Word: Change subscripted numerals to normal and surround with square brackets

July 22, 2015

On another blog post (https://cybertext.wordpress.com/2009/08/06/word-replace-text-containing-superscript-and-subscript-characters/), Bill asked:

All of my subscripts are consecutive numbers. I need to change all of them to normal size and with brackets around each consecutive number. Any ideas how I can do this for a large document?

You can do this using wildcards in the find and replace window, BUT I couldn’t find an easy way to get numbers greater than one numeral, so you may have to run two (for tens) or three (for hundreds) instances to get them all. Despite the apparent length of the steps below, it shouldn’t take very long — a few minutes at most.

(For others reading this, yes, I tried ([0-9]@) but for some reason it didn’t work — when the replace occurred, it replaced each number individually and surrounded each numeral with its own set of square brackets, which is not what was wanted. Update Aug 2015: I’ve found a simpler solution! And as a result have deleted all the complex steps I originally documented in this post.)

As the consecutive numbering that Bill talked about is irrelevant to my solution, I’ll ignore it.

Because you are potentially making global changes to your document, I strongly suggest you work on a copy of it, not the original, until you are satisfied that it works as you expect it to.

Find and replace one or more subscripted numbers

  1. Press Ctrl+H to open the Find and Replace dialog box on the Replace tab.
  2. Make sure your cursor is in the Find what field.
  3. Click More.
  4. Select the Use wildcards check box.
  5. Click Format.
  6. Click Font.
  7. Select the Subscript check box until it becomes a check mark.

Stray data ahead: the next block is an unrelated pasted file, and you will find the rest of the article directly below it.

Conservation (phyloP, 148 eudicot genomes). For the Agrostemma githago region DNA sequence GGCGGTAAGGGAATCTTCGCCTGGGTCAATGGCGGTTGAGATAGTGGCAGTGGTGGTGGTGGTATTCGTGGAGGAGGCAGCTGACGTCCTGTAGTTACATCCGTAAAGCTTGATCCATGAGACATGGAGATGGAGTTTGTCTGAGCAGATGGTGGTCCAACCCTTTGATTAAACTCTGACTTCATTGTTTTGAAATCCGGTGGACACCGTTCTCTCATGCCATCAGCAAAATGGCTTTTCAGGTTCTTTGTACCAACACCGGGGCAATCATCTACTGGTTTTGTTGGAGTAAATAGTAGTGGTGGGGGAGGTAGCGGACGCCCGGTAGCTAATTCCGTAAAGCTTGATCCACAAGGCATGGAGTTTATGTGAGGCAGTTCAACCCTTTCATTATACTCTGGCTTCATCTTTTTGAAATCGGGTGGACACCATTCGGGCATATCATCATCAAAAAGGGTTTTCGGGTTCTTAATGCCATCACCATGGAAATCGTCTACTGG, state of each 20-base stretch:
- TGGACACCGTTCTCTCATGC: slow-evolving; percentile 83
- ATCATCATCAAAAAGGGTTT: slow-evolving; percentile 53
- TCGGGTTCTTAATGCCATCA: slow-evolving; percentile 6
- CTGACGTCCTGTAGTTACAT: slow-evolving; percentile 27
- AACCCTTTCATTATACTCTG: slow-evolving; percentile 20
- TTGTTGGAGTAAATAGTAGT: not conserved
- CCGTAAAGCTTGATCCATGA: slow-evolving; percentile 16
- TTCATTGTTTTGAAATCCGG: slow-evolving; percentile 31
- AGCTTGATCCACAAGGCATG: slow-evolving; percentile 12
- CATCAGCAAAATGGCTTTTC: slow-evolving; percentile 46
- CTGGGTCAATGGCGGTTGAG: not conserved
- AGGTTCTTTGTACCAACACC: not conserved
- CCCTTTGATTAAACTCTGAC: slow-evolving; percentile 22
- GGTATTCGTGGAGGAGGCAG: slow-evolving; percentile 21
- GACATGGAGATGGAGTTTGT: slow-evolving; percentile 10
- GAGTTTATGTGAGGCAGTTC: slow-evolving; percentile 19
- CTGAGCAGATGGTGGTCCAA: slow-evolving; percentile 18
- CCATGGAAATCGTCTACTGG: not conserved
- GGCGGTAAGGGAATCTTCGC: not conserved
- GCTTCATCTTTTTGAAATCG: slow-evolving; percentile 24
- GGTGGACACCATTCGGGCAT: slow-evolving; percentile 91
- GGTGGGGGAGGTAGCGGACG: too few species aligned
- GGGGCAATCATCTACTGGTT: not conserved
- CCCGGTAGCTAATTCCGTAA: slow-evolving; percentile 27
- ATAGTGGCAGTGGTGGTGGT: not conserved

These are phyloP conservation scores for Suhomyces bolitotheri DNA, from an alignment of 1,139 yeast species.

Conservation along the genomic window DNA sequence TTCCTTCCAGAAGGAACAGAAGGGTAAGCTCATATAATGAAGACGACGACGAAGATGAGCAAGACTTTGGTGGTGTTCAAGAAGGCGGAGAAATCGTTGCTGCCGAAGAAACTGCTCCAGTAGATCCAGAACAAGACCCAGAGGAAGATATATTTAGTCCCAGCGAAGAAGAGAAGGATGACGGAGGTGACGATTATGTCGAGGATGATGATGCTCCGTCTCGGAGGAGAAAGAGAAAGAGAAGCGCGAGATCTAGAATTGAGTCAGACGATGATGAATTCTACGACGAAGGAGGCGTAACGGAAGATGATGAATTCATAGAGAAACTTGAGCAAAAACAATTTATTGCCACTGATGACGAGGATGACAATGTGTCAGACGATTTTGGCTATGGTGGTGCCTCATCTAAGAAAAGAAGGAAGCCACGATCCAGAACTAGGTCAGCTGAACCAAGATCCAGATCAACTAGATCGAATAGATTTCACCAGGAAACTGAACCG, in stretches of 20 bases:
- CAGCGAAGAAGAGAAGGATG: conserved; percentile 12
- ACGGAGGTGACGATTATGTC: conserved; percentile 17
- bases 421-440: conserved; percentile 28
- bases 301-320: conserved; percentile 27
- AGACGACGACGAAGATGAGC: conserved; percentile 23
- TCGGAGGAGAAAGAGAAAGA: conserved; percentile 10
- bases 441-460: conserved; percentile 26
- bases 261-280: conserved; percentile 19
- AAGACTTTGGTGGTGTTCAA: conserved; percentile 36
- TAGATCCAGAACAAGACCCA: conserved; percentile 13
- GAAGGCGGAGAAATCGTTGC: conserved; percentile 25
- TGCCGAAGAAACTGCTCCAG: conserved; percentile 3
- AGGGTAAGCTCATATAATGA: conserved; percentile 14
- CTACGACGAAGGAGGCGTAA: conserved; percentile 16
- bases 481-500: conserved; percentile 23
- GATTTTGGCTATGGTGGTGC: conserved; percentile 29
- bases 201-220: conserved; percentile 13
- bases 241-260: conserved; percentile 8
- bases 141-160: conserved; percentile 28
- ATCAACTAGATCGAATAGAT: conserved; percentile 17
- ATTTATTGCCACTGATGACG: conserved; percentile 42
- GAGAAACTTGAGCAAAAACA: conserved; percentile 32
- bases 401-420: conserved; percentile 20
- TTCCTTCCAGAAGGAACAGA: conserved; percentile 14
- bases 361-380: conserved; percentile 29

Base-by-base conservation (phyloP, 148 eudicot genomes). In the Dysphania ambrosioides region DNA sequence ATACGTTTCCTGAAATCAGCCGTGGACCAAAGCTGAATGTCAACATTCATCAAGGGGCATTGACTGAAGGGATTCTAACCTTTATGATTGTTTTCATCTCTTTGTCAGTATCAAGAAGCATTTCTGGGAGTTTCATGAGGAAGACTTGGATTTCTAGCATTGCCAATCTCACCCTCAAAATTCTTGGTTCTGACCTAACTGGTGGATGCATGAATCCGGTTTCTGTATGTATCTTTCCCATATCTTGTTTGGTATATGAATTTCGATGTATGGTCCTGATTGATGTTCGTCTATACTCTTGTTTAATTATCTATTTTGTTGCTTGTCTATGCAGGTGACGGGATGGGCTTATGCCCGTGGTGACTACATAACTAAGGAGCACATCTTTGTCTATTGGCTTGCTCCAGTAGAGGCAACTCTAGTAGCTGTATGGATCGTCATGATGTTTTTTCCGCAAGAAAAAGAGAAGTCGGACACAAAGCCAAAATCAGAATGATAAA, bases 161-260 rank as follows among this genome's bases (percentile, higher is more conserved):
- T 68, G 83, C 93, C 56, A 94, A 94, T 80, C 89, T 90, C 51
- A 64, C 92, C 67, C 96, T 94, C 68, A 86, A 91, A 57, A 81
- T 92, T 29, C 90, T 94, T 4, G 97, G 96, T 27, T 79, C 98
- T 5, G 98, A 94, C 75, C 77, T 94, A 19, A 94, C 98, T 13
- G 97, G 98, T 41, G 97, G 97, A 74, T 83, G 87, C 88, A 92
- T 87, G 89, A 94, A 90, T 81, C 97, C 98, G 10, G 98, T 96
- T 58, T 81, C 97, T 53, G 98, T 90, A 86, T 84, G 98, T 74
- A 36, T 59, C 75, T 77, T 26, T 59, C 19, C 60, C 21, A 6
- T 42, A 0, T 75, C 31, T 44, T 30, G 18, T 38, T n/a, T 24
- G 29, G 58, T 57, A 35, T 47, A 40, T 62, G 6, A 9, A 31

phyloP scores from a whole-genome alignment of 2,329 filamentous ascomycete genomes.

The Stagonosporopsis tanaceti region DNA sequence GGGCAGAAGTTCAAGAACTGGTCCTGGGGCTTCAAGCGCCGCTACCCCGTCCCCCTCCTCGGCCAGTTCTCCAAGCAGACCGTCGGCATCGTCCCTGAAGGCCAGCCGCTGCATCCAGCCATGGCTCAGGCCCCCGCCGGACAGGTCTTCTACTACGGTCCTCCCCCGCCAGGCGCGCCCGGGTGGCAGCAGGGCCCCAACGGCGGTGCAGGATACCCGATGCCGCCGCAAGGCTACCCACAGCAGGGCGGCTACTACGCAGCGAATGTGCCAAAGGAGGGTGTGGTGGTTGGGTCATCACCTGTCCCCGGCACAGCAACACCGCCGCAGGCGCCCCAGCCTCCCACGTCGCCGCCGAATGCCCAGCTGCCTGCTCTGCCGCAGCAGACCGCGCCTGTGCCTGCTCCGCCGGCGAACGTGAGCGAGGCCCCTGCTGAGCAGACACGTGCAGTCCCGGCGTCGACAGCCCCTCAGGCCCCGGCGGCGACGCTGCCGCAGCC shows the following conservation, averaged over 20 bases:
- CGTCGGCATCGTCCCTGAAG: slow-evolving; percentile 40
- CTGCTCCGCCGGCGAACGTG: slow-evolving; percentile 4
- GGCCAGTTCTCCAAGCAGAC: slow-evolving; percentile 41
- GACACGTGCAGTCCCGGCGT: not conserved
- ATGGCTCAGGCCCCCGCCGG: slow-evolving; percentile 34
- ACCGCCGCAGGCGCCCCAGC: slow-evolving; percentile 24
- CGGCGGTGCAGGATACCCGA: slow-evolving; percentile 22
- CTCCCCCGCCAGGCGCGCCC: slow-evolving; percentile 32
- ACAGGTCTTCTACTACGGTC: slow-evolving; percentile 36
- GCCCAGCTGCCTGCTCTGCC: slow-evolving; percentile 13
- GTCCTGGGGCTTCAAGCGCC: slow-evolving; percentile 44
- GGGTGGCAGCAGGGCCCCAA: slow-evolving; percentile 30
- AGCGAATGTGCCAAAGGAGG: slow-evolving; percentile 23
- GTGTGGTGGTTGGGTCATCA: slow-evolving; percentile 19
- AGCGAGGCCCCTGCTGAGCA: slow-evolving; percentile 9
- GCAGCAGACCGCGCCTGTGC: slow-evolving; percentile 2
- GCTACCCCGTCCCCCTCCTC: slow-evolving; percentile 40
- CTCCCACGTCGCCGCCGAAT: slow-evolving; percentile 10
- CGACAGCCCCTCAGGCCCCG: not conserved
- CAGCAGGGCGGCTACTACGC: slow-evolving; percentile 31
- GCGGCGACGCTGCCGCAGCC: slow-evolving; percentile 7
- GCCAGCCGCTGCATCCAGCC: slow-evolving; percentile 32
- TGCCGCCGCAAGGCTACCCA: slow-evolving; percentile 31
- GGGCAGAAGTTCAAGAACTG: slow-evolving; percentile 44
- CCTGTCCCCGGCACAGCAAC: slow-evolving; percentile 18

8. Click OK to close the Font dialog box. You should have Use wildcards and Subscript listed below the Find What field.
  9. In the Find What field, type: ([0-9]{1,}) (NO spaces).
  10. In the Replace With field, type [\1] (you’re putting square brackets around what you’re replacing, and you’re replacing the found element with itself [that’s the \1 bit]).
  11. While your cursor is still in the Replace With field, click Format again.
  12. Click Font.
  13. Select the Subscript check box until it becomes blank, then click OK.
  14. Click Find Next to find the first subscripted numeral.
  15. Assuming the number is found correctly and it’s what you want to change, click Replace.
  16. Repeat steps 14 and 15 for all the other 4-digit numerals.

Warning: You could do Replace All but you have to be ABSOLUTELY certain you aren’t replacing something you shouldn’t. Replace All is very powerful and makes global changes… You have been warned!

Your Find and Replace dialog box should look like this:



  1. Hi,
    Would this be a solution ?

  2. ()
    hm! for some reason what I entered does not show correctly on your page:
    smaller than sign, bracket 0-9 bracket, @at sign, bigger than sign

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